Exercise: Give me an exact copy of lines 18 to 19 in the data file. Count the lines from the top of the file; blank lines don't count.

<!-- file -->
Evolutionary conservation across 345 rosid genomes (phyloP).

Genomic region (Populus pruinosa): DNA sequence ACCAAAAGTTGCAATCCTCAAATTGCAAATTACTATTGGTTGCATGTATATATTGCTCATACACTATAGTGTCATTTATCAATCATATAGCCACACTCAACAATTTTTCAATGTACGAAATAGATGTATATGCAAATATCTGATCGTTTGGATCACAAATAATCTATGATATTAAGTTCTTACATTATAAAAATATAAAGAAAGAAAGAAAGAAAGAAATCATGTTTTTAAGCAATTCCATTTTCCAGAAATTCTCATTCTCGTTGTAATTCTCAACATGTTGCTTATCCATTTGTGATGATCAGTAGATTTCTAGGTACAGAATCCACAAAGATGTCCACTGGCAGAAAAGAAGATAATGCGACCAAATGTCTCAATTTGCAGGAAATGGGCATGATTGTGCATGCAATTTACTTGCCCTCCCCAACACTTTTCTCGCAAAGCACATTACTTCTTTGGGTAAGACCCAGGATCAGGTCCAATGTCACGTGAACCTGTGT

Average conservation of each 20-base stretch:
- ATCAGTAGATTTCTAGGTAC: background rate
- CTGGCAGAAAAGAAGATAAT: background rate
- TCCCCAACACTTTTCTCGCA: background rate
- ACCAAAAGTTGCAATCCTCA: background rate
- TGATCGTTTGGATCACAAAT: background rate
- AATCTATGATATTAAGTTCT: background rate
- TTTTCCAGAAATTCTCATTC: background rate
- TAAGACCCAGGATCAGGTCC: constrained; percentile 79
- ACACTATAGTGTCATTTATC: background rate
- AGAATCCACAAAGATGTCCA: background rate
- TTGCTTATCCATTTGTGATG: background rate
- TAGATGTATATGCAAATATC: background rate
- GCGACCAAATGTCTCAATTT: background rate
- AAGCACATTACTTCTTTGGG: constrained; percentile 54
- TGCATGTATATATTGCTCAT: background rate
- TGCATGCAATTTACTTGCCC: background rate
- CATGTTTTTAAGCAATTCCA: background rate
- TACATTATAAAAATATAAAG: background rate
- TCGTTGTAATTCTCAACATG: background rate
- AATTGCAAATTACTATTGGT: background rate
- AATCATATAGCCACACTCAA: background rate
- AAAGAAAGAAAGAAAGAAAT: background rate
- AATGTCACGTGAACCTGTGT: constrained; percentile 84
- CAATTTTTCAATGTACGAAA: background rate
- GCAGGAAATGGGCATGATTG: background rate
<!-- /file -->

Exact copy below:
- TGCATGTATATATTGCTCAT: background rate
- TGCATGCAATTTACTTGCCC: background rate